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Current boundary catching law does not make sense - Glenn Maxwell

Glenn Maxwell taking a catch at boundary to dismiss England's Liam Plunkett at Headingley.
Glenn Maxwell taking a catch at boundary to dismiss England's Liam Plunkett at Headingley.
©REUTERS / Action Images
 

Australian batsman, Glenn Maxwell, who took a stunning catch at the boundary to dismiss Liam Plunkett in the fourth One-Day International against England in Leeds, is not a fan of the rule change which allows such catches.

The incident happened in the 46th over of England's chase, when Plunkett attempted to clear a Patrick Cummins delivery over mid-wicket.

Maxwell then caught the ball on the ropes, threw it back into play and went on to complete the catch as he jumped back in.

Despite the fall of Plunkett's wicket, England won the match to level the series 2-2, with Moeen Ali and David Willey seeing the team through to a three-wicket victory.

Before October 2013, players were not allowed to pull off such catches as it was mandatory for the fielder to be grounded within the field of play while taking the catch.

Eventually, the lawmakers changed the rule to allow the fielders to execute the catch while jumping back into play.

Citing the example of basketball, Maxwell argued that a fielder should have his feet on the ground, in the field of play, to execute such a catch.

“I don't think it (the current rule) makes a whole lot of sense.

“I think you should have to get back into the boundary.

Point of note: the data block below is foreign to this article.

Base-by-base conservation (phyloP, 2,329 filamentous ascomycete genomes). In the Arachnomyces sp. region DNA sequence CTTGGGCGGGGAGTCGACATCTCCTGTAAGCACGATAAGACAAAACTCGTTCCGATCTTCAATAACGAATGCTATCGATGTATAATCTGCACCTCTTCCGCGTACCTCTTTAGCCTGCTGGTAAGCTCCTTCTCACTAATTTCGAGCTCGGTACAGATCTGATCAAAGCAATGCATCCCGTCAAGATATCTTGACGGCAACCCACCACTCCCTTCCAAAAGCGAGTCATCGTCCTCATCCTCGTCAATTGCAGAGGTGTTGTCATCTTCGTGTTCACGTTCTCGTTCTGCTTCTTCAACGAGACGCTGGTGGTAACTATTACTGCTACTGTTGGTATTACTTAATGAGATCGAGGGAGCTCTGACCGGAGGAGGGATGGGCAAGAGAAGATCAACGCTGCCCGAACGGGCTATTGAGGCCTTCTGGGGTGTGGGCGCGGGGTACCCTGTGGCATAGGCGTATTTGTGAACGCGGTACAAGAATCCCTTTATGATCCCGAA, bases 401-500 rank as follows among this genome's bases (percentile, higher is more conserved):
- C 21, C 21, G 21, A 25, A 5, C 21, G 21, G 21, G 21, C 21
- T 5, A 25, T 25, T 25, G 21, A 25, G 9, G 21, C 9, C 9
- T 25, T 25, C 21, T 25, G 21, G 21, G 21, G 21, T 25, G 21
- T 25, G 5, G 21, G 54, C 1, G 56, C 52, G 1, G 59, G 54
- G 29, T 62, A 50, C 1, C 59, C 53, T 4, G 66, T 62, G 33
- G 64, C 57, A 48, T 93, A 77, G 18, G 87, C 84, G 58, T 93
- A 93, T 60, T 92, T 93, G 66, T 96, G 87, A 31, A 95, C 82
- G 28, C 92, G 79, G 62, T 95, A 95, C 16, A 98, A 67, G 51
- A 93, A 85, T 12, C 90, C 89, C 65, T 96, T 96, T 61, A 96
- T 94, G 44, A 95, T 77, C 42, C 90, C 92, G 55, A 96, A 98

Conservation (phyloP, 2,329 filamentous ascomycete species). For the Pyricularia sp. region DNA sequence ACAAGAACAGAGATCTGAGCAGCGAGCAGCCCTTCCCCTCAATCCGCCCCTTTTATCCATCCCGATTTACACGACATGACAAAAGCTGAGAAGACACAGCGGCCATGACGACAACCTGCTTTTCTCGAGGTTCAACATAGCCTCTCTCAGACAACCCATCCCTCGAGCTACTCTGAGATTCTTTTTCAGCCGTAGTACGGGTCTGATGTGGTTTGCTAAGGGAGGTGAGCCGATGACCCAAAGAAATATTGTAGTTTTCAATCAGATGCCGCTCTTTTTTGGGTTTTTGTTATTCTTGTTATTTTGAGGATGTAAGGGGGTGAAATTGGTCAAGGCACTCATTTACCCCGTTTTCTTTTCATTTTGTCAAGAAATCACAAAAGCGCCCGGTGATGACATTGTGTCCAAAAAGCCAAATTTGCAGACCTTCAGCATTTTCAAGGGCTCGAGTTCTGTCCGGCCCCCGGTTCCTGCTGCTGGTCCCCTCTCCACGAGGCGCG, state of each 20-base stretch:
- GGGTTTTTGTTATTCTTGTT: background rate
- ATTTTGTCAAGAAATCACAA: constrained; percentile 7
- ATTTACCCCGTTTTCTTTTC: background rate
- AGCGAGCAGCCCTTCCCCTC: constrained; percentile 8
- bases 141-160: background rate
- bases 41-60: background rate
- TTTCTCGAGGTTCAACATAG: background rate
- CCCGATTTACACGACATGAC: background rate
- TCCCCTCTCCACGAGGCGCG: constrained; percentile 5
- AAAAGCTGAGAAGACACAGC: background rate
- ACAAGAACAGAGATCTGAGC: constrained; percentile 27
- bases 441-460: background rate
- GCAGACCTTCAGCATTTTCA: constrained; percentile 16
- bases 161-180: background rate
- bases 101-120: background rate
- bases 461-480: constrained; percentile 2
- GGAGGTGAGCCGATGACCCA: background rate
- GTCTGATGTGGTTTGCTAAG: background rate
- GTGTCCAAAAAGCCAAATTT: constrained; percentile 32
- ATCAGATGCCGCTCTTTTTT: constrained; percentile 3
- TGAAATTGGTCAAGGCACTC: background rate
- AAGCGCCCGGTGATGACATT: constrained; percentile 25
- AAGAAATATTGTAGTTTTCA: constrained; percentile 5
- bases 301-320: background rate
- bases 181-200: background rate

"I think if you look at the basketball rule, you have to jump from inside to throw it back in, you can't jump up in the air and catch it on the way back in.

"You've got to make sure your feet have landed inside the court and I think it should be the same in cricket.” 

Nevertheless, Maxwell agrees that the current rule makes it easier for the fielders to attempt difficult catches at the boundary ropes.

“Obviously I didn’t really want to have to do it, but I lost a bit of balance on the boundary line.

“So I thought I had to throw it up, and obviously with the law being like it is, jump from over the rope and back in and catch it in mid-air.

“I think it (the current rule) makes it easier as an outfielder but also you’ve got to be aware of the rope as well.

“It made the catch a lot easier to complete, to be able to jump from back over (the boundary) and catch it in the air.” 

Maxwell was the star of the day for Australia in the fourth ODI, top scoring with 85 runs, and pulling off two superlative catches on the field.

But his efforts went in vain as England captain, Eoin Morgan, led his team from the front with a crucial run-a-ball knock of 92 runs.

Though Maxwell does not mind taking the tricky boundary catches as a fielder, he expressed that he will not be happy if he was ever dismissed in such a fashion.

"But while we're taking catches on our side it doesn't really bother me, but I know if I was a batsman I'd be pretty upset if that was the dismissal.

“You've just go to play the rules you're given.”

In the ongoing five-match ODI series, Maxwell has scored 166 runs from four games, at an average of 41.50, with one fifty under his belt.

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